'Believe on the Lord Jesus Christ and you will be saved'

Discussion in 'Baptist Theology & Bible Study' started by Martin Marprelate, Dec 24, 2015.

  1. Martin Marprelate

    Martin Marprelate
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    Acts 16:31 is the proof-text assurance given to prospective 'converts' to lead them to suppose that they can become Christians without repentance. I want to look at the context of this verse and see seven things about this man which led Paul and Silas to refer him to Christ. These points are adapted from Studies in Saving Faith by A. W. Pink.

    1. The jailor had just witnessed the miracle-working power of God (v.26).
    2. In consequence of that, he was deeply moved to the point of self-despair. He was about to kill himself (V.27).
    3. He felt the need for illumination 'Then he called for a light' (v.29).
    4. His self-righteousness and self-complacency was utterly shattered. He came trembling' (v.29).
    5. He took his proper place before God- in the dust. He 'fell down before Paul and Silas.' (v.29).
    6. He showed proper respect and consideration for God's servants. He brought them out' (v.30).
    7. Then, with a deep concern for his soul, he asked, "What must I do to be saved." (v.31).

    In short, this man was an awakened, convicted soul and he was ready to be pointed to Christ.
    I have pointed out elsewhere that when people came to the Lord Jesus asking similar questions (Luke 10:25ff; 18:18ff), He pointed them to the Moral Law. Why did He do that? Because they had no sense of sin. The Scribe was merely 'testing' Jesus (10:25); the Rich Young Ruler thought he was keeping the law (18:21). Both needed to be convicted of sin before they could be saved.

    I do not know if there is one corner of hell is hotter and blacker than the rest, but if there is such a corner, it will be reserved for those who teach those seeking Christ that they can reach heaven without repenting of their sins. This is the true meaning of Matt. 18:6-7. 'My brothers, let not many of you become teachers, knowing that we shall receive a stricter judgement' (James 3:1).
     
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  2. Internet Theologian

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    Good and keen Holy Spirit insight on the passage brother. There is more to what is on the surface of Scripture passages and drawing out that truth is the work of God itself. Good job.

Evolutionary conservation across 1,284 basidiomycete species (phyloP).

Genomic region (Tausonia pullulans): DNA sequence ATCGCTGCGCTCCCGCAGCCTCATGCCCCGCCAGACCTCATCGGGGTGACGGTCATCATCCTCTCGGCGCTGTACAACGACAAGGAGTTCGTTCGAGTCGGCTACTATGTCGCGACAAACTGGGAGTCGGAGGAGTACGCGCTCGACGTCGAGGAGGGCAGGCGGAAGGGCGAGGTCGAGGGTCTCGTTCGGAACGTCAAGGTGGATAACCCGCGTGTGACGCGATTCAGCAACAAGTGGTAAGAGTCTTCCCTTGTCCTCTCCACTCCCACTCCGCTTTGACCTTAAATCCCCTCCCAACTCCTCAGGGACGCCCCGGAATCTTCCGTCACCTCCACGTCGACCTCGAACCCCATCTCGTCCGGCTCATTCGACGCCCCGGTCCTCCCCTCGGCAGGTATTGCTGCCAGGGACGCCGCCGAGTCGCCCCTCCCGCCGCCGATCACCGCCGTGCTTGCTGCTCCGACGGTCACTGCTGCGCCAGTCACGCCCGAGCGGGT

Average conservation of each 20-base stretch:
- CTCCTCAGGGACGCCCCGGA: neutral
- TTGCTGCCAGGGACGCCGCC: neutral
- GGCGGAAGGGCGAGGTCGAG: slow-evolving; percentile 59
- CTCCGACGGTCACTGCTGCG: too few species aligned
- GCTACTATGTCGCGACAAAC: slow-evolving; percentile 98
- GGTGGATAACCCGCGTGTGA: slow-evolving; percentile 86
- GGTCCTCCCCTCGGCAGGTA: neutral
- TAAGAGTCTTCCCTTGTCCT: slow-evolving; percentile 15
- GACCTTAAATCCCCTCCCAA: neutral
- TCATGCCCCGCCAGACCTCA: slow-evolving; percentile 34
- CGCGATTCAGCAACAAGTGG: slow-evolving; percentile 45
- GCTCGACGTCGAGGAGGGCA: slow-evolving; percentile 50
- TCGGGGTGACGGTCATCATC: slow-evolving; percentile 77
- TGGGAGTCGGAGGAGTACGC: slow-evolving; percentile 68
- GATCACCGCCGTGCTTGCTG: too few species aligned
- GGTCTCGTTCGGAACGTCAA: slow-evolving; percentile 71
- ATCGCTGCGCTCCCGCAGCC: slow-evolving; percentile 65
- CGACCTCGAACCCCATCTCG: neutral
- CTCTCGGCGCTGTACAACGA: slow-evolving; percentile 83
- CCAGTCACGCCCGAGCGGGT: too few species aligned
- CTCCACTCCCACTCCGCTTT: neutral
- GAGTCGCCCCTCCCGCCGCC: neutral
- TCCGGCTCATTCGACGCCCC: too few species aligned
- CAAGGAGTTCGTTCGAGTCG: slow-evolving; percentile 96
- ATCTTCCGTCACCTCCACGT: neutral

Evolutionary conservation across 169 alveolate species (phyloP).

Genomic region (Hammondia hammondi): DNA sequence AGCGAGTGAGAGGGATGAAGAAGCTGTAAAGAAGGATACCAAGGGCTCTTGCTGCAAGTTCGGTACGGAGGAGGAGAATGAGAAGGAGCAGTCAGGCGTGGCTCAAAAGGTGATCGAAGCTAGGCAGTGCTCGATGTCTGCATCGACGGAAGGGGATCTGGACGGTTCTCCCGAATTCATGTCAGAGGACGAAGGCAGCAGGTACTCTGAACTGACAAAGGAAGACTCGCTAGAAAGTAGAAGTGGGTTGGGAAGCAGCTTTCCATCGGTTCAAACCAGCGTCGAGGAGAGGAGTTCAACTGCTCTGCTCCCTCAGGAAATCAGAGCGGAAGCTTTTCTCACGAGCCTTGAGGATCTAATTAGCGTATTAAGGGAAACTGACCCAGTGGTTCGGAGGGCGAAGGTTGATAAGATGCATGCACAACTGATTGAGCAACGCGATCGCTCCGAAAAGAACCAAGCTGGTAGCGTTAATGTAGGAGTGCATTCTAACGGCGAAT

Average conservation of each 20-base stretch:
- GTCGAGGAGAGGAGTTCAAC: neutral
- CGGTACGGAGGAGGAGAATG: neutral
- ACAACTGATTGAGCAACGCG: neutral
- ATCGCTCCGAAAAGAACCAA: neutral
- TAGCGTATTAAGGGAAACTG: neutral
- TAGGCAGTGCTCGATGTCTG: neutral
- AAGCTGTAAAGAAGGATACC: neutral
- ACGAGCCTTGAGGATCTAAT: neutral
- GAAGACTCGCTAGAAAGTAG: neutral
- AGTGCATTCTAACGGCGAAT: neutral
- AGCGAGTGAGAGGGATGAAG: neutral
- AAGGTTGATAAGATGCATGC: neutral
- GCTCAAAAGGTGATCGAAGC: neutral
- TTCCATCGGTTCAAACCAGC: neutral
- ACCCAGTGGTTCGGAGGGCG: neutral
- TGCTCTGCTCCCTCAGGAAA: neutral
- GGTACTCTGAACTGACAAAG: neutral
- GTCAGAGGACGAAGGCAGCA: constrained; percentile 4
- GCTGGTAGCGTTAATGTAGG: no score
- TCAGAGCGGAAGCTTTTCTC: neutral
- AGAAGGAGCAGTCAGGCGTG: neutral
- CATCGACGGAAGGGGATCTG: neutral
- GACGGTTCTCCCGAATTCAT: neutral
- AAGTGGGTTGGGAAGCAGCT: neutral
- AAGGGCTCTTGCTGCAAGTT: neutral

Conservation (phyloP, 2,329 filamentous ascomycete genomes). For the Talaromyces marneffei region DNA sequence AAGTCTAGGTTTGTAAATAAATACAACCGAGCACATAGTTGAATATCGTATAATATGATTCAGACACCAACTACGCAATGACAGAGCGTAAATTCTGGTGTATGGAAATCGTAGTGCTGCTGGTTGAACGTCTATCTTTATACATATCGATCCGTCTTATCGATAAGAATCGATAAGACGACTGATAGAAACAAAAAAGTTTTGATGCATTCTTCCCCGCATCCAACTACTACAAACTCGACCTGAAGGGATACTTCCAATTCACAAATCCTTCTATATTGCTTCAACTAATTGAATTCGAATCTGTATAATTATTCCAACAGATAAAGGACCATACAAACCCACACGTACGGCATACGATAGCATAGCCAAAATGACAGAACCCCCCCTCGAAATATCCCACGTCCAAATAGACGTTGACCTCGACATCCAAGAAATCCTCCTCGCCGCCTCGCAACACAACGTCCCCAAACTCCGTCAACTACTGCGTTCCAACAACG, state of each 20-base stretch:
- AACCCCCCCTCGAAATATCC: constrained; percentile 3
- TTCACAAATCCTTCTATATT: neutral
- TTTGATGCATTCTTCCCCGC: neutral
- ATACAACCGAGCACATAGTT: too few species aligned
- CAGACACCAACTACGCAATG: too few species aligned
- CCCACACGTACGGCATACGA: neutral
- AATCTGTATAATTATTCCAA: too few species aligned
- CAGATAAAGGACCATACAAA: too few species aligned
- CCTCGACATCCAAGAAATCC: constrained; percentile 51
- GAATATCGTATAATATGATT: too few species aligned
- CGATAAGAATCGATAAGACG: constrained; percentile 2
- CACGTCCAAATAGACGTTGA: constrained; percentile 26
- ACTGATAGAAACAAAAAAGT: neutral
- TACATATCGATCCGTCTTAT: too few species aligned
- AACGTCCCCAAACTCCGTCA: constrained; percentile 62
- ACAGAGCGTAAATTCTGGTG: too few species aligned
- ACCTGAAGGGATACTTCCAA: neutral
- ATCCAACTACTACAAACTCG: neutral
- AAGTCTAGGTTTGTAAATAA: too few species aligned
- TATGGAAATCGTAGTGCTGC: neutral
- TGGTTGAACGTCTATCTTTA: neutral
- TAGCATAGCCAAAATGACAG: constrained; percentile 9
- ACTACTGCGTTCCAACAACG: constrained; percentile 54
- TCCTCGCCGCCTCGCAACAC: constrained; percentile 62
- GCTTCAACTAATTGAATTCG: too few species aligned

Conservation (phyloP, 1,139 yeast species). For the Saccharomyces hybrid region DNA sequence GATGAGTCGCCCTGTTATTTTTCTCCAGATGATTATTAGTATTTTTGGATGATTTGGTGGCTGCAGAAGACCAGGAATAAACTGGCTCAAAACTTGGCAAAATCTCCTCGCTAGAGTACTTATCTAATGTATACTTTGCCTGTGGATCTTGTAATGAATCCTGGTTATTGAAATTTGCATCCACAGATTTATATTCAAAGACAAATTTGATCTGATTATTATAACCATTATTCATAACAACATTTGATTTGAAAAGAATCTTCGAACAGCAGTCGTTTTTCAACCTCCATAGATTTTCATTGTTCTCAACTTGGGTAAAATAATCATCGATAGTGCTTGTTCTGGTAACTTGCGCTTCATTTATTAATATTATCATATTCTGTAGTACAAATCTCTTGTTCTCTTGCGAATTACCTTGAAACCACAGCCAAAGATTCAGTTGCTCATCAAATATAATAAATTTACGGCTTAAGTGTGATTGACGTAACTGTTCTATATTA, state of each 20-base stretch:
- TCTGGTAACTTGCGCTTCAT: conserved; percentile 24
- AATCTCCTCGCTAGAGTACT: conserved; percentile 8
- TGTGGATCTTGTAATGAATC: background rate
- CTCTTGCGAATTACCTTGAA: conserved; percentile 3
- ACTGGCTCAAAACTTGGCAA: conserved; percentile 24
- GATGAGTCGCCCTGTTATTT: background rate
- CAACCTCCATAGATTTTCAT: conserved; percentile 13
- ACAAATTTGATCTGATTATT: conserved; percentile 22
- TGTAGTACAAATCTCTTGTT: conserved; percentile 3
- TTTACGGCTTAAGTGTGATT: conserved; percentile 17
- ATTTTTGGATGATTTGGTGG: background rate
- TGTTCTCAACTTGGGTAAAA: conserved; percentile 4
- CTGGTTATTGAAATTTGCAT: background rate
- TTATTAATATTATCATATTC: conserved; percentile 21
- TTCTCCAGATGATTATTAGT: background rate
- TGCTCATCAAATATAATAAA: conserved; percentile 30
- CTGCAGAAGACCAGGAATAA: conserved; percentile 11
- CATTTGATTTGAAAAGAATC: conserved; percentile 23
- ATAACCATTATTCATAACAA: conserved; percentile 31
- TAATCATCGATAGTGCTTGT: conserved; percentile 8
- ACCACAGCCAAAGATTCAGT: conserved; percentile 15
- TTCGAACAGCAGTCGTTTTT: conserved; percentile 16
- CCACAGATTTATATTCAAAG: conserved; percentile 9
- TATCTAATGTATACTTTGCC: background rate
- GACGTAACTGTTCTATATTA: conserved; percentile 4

You are correct about this teaching that dismisses repentance. Some doctrines curtail this into something that mystically happens at a point of mental assent. There is no support for this in the Scriptures. May God bring all to continue to preach the true Gospel of repentant and believe.
     
  3. InTheLight

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    Once again I would ask for examples of people that preach that one may become a Christian without repentance. Who are these people? Give links, please.
     
  4. Martin Marprelate

    Martin Marprelate
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    http://faithalone.org/magazine/y2014/What-Is-Free-Grace.pdf

    If no one is out there preaching this stuff, I shall be delighted to hear it.
     
    #4 Martin Marprelate, Dec 24, 2015
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  5. Revmitchell

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    There are some on this board who hold that position.
     
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  6. Van

    Van
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    What did the Apostles say to answer the question, what shall I do to be saved? "They said "Believe in/on the Lord Jesus and you will be saved, you and your household." (NASB) The main point of the OP is that intellectual assent (i.e. believing Jesus is the Messiah) does not automatically result in salvation. A deep self awareness of our sinfulness and need of salvation is also required. And of course all that is absolutely correct.

    In addition, lets look at the verse (Acts 16:31) more closely:
    First it says the Jailer must believe. This Greek word is in the Aorist tense, or in other words, a done deal, sometime in the past the person engaged in their belief in Jesus. So the first step in this sequence is for the Jailer to believe in Jesus as Lord. Once the Jailer has taken that action, and thus it is a past action what happens next according to scripture? The person, our Jailer in this case, will be being saved. Note the action is future. The Jailer has taken step one, but other actions occur in the process of being saved, such as God crediting the Jailer's faith as righteousness or not. Finally note that this process applies not only to the Jailer but also to his household. He does not save them, his influence will plant the seed in them.